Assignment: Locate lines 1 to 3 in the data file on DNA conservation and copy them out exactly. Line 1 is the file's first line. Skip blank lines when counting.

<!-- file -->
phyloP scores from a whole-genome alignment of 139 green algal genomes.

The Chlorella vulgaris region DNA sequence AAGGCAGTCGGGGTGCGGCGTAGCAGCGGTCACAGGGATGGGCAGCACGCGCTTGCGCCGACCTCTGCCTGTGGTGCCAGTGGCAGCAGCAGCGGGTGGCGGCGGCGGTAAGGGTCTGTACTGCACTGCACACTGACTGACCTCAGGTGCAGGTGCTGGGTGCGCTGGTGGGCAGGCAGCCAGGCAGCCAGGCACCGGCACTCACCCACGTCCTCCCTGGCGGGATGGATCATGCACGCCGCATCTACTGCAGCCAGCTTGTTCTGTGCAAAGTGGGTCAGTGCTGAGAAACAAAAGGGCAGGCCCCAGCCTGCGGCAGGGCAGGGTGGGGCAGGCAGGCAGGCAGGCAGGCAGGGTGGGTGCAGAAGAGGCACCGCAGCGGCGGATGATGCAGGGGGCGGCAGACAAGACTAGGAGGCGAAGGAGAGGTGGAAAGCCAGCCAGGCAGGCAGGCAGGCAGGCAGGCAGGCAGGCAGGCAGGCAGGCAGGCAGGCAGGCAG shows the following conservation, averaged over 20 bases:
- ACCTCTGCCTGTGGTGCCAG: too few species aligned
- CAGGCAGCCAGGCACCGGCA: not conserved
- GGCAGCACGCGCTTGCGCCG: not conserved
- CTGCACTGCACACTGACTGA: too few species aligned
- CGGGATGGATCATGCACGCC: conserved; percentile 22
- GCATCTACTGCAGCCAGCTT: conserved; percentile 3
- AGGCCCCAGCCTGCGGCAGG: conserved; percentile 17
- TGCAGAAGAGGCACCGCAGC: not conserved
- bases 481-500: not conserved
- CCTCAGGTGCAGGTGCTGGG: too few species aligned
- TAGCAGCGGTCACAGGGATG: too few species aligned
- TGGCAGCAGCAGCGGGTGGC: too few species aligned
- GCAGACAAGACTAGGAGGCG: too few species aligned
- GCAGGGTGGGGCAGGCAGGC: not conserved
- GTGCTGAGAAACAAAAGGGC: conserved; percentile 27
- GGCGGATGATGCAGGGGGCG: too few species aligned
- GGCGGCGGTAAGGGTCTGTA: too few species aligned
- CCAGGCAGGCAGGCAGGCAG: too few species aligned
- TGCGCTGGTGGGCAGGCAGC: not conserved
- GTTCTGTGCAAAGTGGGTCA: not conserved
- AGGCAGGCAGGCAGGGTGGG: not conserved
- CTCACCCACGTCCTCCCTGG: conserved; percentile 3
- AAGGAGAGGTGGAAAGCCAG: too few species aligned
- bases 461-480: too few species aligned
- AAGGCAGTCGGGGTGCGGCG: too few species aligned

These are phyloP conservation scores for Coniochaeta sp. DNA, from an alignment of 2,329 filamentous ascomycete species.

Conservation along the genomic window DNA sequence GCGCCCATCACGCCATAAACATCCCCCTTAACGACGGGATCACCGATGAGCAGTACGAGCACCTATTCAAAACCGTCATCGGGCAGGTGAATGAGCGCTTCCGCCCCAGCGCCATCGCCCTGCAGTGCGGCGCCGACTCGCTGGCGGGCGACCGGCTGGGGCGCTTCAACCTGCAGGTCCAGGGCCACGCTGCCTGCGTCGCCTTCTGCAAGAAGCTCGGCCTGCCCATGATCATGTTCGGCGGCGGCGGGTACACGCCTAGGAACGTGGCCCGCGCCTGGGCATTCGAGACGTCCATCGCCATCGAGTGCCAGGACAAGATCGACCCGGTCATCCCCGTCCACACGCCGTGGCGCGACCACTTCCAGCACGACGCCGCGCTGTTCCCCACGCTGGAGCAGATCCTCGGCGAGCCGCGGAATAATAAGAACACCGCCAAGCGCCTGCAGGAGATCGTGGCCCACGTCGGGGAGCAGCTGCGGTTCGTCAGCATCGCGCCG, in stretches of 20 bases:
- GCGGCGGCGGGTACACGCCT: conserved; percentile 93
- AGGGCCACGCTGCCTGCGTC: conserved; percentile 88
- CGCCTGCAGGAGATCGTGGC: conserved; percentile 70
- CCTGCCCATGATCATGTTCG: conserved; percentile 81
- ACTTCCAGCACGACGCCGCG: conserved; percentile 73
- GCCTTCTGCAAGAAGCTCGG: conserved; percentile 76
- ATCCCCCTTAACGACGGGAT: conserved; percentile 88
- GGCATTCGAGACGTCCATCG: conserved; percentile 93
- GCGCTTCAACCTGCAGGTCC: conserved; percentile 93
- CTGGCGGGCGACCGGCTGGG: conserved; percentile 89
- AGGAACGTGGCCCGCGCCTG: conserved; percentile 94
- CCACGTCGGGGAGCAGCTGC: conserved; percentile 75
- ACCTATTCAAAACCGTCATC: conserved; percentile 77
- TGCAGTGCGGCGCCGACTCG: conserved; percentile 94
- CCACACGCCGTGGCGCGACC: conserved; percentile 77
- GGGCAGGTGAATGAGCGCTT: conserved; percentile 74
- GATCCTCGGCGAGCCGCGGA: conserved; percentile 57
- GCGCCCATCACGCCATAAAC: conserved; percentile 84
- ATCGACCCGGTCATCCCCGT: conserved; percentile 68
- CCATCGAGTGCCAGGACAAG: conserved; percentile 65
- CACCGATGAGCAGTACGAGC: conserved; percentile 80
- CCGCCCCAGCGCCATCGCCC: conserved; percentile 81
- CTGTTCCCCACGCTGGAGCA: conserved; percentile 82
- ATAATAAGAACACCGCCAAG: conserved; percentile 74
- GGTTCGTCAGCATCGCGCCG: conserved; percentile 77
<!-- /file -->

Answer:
phyloP scores from a whole-genome alignment of 139 green algal genomes.

The Chlorella vulgaris region DNA sequence AAGGCAGTCGGGGTGCGGCGTAGCAGCGGTCACAGGGATGGGCAGCACGCGCTTGCGCCGACCTCTGCCTGTGGTGCCAGTGGCAGCAGCAGCGGGTGGCGGCGGCGGTAAGGGTCTGTACTGCACTGCACACTGACTGACCTCAGGTGCAGGTGCTGGGTGCGCTGGTGGGCAGGCAGCCAGGCAGCCAGGCACCGGCACTCACCCACGTCCTCCCTGGCGGGATGGATCATGCACGCCGCATCTACTGCAGCCAGCTTGTTCTGTGCAAAGTGGGTCAGTGCTGAGAAACAAAAGGGCAGGCCCCAGCCTGCGGCAGGGCAGGGTGGGGCAGGCAGGCAGGCAGGCAGGCAGGGTGGGTGCAGAAGAGGCACCGCAGCGGCGGATGATGCAGGGGGCGGCAGACAAGACTAGGAGGCGAAGGAGAGGTGGAAAGCCAGCCAGGCAGGCAGGCAGGCAGGCAGGCAGGCAGGCAGGCAGGCAGGCAGGCAGGCAGGCAG shows the following conservation, averaged over 20 bases:
- ACCTCTGCCTGTGGTGCCAG: too few species aligned